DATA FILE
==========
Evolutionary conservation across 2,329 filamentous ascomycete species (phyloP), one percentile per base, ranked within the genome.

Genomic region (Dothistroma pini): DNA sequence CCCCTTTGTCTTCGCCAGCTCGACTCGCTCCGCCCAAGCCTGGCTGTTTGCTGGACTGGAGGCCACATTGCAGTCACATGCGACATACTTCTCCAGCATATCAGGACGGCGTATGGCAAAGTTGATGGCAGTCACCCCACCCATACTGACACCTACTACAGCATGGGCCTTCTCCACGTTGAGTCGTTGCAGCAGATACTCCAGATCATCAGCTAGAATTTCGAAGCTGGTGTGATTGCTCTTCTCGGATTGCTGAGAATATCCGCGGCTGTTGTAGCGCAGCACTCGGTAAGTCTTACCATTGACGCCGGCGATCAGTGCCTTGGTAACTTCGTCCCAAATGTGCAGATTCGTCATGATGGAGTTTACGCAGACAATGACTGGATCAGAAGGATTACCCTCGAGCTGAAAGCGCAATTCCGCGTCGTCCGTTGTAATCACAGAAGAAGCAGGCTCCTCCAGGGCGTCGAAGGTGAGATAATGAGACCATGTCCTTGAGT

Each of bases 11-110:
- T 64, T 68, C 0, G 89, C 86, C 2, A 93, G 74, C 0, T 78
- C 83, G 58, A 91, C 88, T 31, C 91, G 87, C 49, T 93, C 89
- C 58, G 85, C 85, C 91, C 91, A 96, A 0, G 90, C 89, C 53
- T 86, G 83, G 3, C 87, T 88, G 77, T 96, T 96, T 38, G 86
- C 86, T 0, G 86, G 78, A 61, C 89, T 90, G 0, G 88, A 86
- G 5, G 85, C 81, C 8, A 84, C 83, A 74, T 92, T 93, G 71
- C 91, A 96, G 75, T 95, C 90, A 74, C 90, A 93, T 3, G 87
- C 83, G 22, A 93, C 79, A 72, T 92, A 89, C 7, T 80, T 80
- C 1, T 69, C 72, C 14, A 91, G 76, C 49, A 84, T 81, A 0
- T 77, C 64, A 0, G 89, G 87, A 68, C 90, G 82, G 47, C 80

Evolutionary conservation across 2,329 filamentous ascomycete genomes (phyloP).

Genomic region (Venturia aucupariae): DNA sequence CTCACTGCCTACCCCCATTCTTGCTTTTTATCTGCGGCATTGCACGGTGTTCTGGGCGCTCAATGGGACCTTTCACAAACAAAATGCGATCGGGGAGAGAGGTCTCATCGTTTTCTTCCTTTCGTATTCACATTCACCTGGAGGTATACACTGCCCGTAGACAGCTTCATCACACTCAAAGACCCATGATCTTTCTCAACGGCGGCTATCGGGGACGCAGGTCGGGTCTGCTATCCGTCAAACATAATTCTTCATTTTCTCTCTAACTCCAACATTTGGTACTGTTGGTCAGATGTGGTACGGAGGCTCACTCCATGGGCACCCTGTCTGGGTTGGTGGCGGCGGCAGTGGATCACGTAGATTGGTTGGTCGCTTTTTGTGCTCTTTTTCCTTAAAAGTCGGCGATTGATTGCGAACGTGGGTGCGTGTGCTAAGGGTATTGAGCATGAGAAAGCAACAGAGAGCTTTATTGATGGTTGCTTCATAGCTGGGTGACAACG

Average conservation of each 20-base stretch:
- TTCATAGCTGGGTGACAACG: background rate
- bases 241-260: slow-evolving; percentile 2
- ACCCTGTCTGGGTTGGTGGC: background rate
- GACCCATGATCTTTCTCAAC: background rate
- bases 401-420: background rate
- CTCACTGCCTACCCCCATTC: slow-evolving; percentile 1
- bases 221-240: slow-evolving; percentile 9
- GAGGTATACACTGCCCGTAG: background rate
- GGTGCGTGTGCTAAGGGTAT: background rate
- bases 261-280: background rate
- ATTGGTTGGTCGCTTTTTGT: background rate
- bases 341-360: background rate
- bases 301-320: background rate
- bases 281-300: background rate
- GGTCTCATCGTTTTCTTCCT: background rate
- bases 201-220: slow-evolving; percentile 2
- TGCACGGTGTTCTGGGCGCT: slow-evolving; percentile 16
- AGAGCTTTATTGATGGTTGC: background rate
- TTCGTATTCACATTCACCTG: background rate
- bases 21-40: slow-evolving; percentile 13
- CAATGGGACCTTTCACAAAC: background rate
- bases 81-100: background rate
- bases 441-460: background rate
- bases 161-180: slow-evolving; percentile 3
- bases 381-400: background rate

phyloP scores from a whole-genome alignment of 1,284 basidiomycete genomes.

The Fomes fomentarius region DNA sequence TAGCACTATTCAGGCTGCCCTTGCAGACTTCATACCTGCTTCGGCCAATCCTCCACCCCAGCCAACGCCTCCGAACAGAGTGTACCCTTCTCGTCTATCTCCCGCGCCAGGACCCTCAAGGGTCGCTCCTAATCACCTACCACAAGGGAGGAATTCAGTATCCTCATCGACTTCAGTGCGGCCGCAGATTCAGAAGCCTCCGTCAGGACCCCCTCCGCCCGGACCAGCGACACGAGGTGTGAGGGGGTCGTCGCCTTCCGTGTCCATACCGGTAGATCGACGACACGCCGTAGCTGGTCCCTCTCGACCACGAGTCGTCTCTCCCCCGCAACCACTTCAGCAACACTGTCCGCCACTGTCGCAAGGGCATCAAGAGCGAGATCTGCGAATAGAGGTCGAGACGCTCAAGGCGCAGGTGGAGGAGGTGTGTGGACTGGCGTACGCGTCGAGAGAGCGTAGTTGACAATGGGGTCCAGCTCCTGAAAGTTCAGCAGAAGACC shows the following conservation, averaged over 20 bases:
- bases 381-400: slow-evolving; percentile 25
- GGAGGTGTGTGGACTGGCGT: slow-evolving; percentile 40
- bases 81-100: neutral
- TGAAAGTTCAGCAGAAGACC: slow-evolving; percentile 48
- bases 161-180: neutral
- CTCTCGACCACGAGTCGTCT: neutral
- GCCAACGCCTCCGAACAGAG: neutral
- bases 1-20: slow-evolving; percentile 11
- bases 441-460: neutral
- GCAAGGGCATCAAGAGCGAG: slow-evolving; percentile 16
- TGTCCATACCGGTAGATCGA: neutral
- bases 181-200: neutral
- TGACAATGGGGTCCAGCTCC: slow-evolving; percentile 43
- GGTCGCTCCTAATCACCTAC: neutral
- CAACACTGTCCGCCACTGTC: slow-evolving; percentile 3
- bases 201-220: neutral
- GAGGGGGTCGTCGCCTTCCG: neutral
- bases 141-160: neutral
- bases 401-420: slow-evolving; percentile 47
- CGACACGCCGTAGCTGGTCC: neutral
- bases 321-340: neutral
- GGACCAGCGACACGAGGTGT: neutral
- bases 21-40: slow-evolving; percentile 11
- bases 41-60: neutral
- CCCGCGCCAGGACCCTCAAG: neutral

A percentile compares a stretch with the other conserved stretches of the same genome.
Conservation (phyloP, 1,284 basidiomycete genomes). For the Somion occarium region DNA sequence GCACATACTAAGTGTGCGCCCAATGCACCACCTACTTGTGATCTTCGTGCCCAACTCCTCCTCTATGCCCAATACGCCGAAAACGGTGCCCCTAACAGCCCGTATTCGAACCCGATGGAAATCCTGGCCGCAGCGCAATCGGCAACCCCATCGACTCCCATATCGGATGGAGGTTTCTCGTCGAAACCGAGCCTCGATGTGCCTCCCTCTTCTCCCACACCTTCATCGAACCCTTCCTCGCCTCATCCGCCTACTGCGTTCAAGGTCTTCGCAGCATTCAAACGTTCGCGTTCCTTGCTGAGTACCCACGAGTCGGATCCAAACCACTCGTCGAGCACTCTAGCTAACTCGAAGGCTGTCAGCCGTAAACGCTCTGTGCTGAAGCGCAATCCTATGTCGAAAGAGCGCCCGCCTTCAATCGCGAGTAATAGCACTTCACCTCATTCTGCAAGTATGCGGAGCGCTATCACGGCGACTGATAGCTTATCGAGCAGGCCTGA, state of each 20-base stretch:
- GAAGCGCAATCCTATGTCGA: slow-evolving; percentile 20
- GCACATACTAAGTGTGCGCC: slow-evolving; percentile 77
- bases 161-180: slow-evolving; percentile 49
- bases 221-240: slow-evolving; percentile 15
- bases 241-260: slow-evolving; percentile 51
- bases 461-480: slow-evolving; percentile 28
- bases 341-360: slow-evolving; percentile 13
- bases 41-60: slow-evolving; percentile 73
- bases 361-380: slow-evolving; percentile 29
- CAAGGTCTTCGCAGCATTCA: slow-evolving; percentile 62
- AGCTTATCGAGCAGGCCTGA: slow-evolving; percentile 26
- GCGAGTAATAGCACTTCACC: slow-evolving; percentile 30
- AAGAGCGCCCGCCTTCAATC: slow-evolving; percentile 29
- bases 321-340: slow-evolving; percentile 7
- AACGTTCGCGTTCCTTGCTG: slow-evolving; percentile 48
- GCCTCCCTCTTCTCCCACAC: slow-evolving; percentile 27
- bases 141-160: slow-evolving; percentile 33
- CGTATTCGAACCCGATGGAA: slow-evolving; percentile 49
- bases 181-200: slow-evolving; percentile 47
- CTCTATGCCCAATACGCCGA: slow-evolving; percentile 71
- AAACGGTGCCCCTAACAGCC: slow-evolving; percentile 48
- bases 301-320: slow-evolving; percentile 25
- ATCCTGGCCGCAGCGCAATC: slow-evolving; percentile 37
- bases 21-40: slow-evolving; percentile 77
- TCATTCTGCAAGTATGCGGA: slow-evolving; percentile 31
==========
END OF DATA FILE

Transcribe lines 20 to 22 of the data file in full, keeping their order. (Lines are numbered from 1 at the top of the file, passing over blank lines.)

- GACCCATGATCTTTCTCAAC: background rate
- bases 401-420: background rate
- CTCACTGCCTACCCCCATTC: slow-evolving; percentile 1